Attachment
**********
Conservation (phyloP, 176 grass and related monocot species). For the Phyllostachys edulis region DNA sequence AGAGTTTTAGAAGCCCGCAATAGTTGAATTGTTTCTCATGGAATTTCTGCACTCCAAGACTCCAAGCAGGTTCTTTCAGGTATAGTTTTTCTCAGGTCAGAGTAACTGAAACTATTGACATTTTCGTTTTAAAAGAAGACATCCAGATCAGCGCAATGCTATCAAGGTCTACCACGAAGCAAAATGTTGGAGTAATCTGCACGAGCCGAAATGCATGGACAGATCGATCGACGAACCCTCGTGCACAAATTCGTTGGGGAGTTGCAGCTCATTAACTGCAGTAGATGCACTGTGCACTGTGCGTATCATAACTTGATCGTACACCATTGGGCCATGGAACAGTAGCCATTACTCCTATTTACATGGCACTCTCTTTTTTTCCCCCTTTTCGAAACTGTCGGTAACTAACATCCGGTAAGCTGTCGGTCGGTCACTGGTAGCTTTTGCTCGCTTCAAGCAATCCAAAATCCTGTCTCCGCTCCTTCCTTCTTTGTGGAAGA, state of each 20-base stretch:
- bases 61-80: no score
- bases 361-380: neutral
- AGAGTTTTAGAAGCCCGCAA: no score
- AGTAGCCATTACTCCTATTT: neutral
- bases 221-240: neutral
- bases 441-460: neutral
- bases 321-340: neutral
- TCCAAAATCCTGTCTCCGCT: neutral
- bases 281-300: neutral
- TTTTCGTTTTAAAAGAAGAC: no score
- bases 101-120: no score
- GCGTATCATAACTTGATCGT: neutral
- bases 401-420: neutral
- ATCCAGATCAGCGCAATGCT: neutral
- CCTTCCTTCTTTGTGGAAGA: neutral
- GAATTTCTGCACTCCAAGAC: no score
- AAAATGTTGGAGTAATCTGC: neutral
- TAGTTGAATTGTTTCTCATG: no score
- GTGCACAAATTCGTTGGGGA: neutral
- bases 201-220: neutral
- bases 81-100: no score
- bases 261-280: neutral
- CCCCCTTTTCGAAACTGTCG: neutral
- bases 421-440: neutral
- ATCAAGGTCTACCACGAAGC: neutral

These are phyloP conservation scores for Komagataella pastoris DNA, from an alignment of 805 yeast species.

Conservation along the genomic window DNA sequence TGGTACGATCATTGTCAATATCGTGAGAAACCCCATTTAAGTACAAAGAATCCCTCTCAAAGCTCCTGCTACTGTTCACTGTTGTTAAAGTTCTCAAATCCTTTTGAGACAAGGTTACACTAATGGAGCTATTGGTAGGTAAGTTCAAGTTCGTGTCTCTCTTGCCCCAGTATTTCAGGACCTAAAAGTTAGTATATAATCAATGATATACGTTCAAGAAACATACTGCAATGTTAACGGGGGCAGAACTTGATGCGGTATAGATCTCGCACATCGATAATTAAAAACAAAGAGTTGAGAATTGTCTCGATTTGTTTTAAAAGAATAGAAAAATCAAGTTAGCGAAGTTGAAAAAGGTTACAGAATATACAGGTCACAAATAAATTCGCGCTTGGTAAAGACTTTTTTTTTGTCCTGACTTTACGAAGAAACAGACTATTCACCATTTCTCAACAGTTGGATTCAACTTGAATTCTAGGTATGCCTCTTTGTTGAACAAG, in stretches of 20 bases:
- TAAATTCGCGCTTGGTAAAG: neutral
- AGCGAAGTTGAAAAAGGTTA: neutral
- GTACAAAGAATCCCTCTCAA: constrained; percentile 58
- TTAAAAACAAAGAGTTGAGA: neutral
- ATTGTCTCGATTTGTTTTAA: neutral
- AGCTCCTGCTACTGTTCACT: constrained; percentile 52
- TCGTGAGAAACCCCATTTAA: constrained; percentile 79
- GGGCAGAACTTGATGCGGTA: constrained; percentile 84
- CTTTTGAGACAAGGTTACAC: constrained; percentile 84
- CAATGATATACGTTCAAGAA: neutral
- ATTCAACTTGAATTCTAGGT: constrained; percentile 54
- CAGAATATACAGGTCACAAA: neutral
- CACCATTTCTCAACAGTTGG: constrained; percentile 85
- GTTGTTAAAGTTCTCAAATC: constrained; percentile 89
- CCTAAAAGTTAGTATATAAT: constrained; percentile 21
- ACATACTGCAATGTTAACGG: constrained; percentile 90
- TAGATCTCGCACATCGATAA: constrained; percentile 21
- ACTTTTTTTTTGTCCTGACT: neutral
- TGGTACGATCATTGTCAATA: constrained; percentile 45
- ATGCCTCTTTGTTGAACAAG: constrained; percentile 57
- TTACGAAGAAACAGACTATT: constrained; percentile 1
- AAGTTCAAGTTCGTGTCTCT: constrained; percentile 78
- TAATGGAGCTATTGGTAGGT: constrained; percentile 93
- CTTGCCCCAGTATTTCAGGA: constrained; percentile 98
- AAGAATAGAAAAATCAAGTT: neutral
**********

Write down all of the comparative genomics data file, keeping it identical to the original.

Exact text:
Conservation (phyloP, 176 grass and related monocot species). For the Phyllostachys edulis region DNA sequence AGAGTTTTAGAAGCCCGCAATAGTTGAATTGTTTCTCATGGAATTTCTGCACTCCAAGACTCCAAGCAGGTTCTTTCAGGTATAGTTTTTCTCAGGTCAGAGTAACTGAAACTATTGACATTTTCGTTTTAAAAGAAGACATCCAGATCAGCGCAATGCTATCAAGGTCTACCACGAAGCAAAATGTTGGAGTAATCTGCACGAGCCGAAATGCATGGACAGATCGATCGACGAACCCTCGTGCACAAATTCGTTGGGGAGTTGCAGCTCATTAACTGCAGTAGATGCACTGTGCACTGTGCGTATCATAACTTGATCGTACACCATTGGGCCATGGAACAGTAGCCATTACTCCTATTTACATGGCACTCTCTTTTTTTCCCCCTTTTCGAAACTGTCGGTAACTAACATCCGGTAAGCTGTCGGTCGGTCACTGGTAGCTTTTGCTCGCTTCAAGCAATCCAAAATCCTGTCTCCGCTCCTTCCTTCTTTGTGGAAGA, state of each 20-base stretch:
- bases 61-80: no score
- bases 361-380: neutral
- AGAGTTTTAGAAGCCCGCAA: no score
- AGTAGCCATTACTCCTATTT: neutral
- bases 221-240: neutral
- bases 441-460: neutral
- bases 321-340: neutral
- TCCAAAATCCTGTCTCCGCT: neutral
- bases 281-300: neutral
- TTTTCGTTTTAAAAGAAGAC: no score
- bases 101-120: no score
- GCGTATCATAACTTGATCGT: neutral
- bases 401-420: neutral
- ATCCAGATCAGCGCAATGCT: neutral
- CCTTCCTTCTTTGTGGAAGA: neutral
- GAATTTCTGCACTCCAAGAC: no score
- AAAATGTTGGAGTAATCTGC: neutral
- TAGTTGAATTGTTTCTCATG: no score
- GTGCACAAATTCGTTGGGGA: neutral
- bases 201-220: neutral
- bases 81-100: no score
- bases 261-280: neutral
- CCCCCTTTTCGAAACTGTCG: neutral
- bases 421-440: neutral
- ATCAAGGTCTACCACGAAGC: neutral

These are phyloP conservation scores for Komagataella pastoris DNA, from an alignment of 805 yeast species.

Conservation along the genomic window DNA sequence TGGTACGATCATTGTCAATATCGTGAGAAACCCCATTTAAGTACAAAGAATCCCTCTCAAAGCTCCTGCTACTGTTCACTGTTGTTAAAGTTCTCAAATCCTTTTGAGACAAGGTTACACTAATGGAGCTATTGGTAGGTAAGTTCAAGTTCGTGTCTCTCTTGCCCCAGTATTTCAGGACCTAAAAGTTAGTATATAATCAATGATATACGTTCAAGAAACATACTGCAATGTTAACGGGGGCAGAACTTGATGCGGTATAGATCTCGCACATCGATAATTAAAAACAAAGAGTTGAGAATTGTCTCGATTTGTTTTAAAAGAATAGAAAAATCAAGTTAGCGAAGTTGAAAAAGGTTACAGAATATACAGGTCACAAATAAATTCGCGCTTGGTAAAGACTTTTTTTTTGTCCTGACTTTACGAAGAAACAGACTATTCACCATTTCTCAACAGTTGGATTCAACTTGAATTCTAGGTATGCCTCTTTGTTGAACAAG, in stretches of 20 bases:
- TAAATTCGCGCTTGGTAAAG: neutral
- AGCGAAGTTGAAAAAGGTTA: neutral
- GTACAAAGAATCCCTCTCAA: constrained; percentile 58
- TTAAAAACAAAGAGTTGAGA: neutral
- ATTGTCTCGATTTGTTTTAA: neutral
- AGCTCCTGCTACTGTTCACT: constrained; percentile 52
- TCGTGAGAAACCCCATTTAA: constrained; percentile 79
- GGGCAGAACTTGATGCGGTA: constrained; percentile 84
- CTTTTGAGACAAGGTTACAC: constrained; percentile 84
- CAATGATATACGTTCAAGAA: neutral
- ATTCAACTTGAATTCTAGGT: constrained; percentile 54
- CAGAATATACAGGTCACAAA: neutral
- CACCATTTCTCAACAGTTGG: constrained; percentile 85
- GTTGTTAAAGTTCTCAAATC: constrained; percentile 89
- CCTAAAAGTTAGTATATAAT: constrained; percentile 21
- ACATACTGCAATGTTAACGG: constrained; percentile 90
- TAGATCTCGCACATCGATAA: constrained; percentile 21
- ACTTTTTTTTTGTCCTGACT: neutral
- TGGTACGATCATTGTCAATA: constrained; percentile 45
- ATGCCTCTTTGTTGAACAAG: constrained; percentile 57
- TTACGAAGAAACAGACTATT: constrained; percentile 1
- AAGTTCAAGTTCGTGTCTCT: constrained; percentile 78
- TAATGGAGCTATTGGTAGGT: constrained; percentile 93
- CTTGCCCCAGTATTTCAGGA: constrained; percentile 98
- AAGAATAGAAAAATCAAGTT: neutral